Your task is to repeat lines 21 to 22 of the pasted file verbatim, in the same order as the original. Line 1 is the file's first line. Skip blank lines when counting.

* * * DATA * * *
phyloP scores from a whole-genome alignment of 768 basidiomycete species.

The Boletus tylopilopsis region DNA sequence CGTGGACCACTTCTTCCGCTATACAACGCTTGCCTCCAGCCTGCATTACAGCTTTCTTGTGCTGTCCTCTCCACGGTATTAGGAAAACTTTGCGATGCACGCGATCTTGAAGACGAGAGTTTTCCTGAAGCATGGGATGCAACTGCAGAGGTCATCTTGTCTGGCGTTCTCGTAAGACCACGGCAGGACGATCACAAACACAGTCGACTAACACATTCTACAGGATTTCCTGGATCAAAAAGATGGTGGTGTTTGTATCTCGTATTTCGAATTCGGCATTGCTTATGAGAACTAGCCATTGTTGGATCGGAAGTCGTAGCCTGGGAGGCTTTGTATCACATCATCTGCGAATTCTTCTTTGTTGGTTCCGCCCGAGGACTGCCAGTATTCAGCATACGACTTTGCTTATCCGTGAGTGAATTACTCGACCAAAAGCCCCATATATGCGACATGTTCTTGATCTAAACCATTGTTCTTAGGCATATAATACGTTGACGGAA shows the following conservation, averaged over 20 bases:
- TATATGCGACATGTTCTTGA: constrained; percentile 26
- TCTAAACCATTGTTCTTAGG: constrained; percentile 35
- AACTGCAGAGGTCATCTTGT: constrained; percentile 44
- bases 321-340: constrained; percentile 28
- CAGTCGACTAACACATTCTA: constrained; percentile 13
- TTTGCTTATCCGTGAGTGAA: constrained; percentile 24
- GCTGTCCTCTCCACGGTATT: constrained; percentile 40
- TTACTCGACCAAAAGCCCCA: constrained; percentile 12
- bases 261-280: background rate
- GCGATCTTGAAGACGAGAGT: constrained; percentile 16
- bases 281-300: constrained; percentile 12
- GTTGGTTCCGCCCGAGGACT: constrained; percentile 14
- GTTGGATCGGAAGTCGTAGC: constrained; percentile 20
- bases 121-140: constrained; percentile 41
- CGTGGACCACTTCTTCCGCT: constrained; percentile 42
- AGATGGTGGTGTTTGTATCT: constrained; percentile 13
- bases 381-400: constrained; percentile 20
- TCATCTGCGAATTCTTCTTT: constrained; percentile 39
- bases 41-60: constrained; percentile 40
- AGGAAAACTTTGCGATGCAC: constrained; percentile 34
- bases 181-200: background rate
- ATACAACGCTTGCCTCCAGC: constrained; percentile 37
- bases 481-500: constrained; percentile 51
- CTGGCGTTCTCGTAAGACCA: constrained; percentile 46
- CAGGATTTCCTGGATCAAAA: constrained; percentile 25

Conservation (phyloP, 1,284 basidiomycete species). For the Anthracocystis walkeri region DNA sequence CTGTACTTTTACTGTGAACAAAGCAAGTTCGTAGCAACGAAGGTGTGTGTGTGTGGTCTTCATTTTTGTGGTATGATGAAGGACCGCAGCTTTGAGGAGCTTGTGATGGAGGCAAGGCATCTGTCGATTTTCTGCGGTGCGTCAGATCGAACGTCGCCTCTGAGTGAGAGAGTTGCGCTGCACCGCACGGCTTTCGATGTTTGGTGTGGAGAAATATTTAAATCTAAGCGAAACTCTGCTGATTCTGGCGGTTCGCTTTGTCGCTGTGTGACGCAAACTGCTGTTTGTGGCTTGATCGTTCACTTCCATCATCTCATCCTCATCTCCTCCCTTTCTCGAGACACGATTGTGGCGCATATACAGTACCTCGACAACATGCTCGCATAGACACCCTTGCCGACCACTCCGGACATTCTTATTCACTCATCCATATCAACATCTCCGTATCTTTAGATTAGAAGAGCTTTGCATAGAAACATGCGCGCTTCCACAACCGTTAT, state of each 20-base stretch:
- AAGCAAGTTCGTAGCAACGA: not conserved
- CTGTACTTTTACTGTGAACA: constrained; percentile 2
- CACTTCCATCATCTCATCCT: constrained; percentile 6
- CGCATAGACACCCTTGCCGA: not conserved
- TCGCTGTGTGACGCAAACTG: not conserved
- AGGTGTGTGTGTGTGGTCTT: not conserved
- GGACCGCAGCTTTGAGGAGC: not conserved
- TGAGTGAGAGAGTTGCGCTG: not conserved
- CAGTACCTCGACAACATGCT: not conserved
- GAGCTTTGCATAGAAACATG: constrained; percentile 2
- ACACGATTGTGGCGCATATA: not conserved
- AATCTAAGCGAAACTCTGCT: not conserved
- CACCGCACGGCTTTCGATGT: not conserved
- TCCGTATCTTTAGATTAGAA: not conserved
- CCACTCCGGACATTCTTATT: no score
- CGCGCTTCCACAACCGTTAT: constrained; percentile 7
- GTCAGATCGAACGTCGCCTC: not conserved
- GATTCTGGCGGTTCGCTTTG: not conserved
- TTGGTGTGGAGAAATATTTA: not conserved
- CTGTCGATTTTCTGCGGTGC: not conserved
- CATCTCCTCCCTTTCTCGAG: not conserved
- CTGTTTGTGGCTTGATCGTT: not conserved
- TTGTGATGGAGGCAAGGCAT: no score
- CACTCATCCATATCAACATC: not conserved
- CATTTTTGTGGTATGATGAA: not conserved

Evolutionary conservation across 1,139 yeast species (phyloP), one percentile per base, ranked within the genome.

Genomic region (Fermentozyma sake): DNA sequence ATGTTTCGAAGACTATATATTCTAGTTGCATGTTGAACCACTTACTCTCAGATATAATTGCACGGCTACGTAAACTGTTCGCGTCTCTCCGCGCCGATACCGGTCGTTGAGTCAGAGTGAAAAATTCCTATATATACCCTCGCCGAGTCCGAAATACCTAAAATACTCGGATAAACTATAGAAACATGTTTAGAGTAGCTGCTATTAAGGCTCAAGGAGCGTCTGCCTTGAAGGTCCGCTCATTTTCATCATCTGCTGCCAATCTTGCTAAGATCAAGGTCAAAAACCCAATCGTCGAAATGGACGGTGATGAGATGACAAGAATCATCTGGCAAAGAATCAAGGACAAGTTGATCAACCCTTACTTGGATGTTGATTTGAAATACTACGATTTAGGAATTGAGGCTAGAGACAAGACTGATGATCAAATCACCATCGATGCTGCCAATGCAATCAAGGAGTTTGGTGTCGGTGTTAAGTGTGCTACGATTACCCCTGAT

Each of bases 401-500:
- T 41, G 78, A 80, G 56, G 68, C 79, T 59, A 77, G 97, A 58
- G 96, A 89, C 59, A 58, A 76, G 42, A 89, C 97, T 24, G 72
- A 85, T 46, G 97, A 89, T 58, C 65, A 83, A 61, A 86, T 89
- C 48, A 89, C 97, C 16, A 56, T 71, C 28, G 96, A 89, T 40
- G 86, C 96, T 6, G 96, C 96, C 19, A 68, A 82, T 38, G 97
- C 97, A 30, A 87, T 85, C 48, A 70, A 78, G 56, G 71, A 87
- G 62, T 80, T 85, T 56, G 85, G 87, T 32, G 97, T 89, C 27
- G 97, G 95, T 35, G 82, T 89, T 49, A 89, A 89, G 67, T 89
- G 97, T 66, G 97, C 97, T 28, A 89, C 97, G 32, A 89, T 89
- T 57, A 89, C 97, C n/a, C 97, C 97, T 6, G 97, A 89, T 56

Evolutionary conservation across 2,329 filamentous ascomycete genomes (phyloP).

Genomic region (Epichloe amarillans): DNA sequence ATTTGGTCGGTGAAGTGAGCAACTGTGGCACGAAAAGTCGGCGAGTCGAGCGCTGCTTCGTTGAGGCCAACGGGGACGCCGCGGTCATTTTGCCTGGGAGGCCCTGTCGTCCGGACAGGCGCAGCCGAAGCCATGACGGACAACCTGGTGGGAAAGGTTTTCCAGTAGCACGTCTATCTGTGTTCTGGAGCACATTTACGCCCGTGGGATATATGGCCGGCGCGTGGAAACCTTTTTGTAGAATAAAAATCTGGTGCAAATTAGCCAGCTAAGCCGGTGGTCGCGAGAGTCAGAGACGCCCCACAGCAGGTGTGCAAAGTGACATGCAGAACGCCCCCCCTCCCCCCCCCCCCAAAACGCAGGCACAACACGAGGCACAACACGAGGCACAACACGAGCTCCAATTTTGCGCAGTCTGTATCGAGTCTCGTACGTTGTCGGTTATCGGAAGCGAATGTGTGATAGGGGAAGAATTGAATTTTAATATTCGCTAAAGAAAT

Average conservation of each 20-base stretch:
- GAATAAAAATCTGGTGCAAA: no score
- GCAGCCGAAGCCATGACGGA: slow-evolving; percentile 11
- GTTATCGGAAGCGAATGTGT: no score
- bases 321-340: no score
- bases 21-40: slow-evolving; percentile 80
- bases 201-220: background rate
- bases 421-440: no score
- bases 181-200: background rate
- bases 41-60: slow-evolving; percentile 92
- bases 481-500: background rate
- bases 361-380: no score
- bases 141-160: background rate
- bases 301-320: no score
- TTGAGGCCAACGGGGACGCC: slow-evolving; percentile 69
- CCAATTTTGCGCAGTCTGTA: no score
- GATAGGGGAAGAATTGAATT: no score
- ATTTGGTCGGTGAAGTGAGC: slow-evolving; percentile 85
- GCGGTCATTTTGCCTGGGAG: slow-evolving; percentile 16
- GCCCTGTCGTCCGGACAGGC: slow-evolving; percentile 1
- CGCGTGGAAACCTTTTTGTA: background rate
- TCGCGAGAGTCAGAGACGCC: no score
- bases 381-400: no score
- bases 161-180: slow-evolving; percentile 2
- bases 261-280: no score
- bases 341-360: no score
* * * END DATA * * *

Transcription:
- bases 41-60: constrained; percentile 40
- AGGAAAACTTTGCGATGCAC: constrained; percentile 34